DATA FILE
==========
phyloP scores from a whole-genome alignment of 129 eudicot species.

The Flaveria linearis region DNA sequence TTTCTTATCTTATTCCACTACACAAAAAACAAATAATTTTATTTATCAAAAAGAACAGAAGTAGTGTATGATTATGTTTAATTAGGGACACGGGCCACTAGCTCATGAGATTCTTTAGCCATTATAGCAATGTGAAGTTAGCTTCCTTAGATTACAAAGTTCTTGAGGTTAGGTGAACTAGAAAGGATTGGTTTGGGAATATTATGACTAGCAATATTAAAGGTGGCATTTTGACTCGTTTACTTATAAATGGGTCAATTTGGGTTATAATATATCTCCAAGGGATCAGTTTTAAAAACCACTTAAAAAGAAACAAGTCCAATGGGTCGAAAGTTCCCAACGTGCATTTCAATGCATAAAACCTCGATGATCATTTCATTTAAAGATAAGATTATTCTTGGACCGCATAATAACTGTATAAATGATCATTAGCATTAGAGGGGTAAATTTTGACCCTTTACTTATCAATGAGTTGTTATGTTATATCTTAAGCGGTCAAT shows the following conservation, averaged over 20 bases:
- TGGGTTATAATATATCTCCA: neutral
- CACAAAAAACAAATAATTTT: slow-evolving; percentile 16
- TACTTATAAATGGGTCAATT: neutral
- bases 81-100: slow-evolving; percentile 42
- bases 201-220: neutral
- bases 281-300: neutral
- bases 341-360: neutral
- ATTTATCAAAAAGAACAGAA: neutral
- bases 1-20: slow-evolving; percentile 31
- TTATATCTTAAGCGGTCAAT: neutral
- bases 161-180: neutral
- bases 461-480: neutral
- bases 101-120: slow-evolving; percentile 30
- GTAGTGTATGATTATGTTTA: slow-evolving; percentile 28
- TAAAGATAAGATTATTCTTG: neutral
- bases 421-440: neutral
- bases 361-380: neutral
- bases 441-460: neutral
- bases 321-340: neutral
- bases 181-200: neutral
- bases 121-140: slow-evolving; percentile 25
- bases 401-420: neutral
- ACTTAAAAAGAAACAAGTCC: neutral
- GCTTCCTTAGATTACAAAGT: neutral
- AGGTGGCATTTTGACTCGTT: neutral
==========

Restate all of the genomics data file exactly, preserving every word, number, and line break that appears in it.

phyloP scores from a whole-genome alignment of 129 eudicot species.

The Flaveria linearis region DNA sequence TTTCTTATCTTATTCCACTACACAAAAAACAAATAATTTTATTTATCAAAAAGAACAGAAGTAGTGTATGATTATGTTTAATTAGGGACACGGGCCACTAGCTCATGAGATTCTTTAGCCATTATAGCAATGTGAAGTTAGCTTCCTTAGATTACAAAGTTCTTGAGGTTAGGTGAACTAGAAAGGATTGGTTTGGGAATATTATGACTAGCAATATTAAAGGTGGCATTTTGACTCGTTTACTTATAAATGGGTCAATTTGGGTTATAATATATCTCCAAGGGATCAGTTTTAAAAACCACTTAAAAAGAAACAAGTCCAATGGGTCGAAAGTTCCCAACGTGCATTTCAATGCATAAAACCTCGATGATCATTTCATTTAAAGATAAGATTATTCTTGGACCGCATAATAACTGTATAAATGATCATTAGCATTAGAGGGGTAAATTTTGACCCTTTACTTATCAATGAGTTGTTATGTTATATCTTAAGCGGTCAAT shows the following conservation, averaged over 20 bases:
- TGGGTTATAATATATCTCCA: neutral
- CACAAAAAACAAATAATTTT: slow-evolving; percentile 16
- TACTTATAAATGGGTCAATT: neutral
- bases 81-100: slow-evolving; percentile 42
- bases 201-220: neutral
- bases 281-300: neutral
- bases 341-360: neutral
- ATTTATCAAAAAGAACAGAA: neutral
- bases 1-20: slow-evolving; percentile 31
- TTATATCTTAAGCGGTCAAT: neutral
- bases 161-180: neutral
- bases 461-480: neutral
- bases 101-120: slow-evolving; percentile 30
- GTAGTGTATGATTATGTTTA: slow-evolving; percentile 28
- TAAAGATAAGATTATTCTTG: neutral
- bases 421-440: neutral
- bases 361-380: neutral
- bases 441-460: neutral
- bases 321-340: neutral
- bases 181-200: neutral
- bases 121-140: slow-evolving; percentile 25
- bases 401-420: neutral
- ACTTAAAAAGAAACAAGTCC: neutral
- GCTTCCTTAGATTACAAAGT: neutral
- AGGTGGCATTTTGACTCGTT: neutral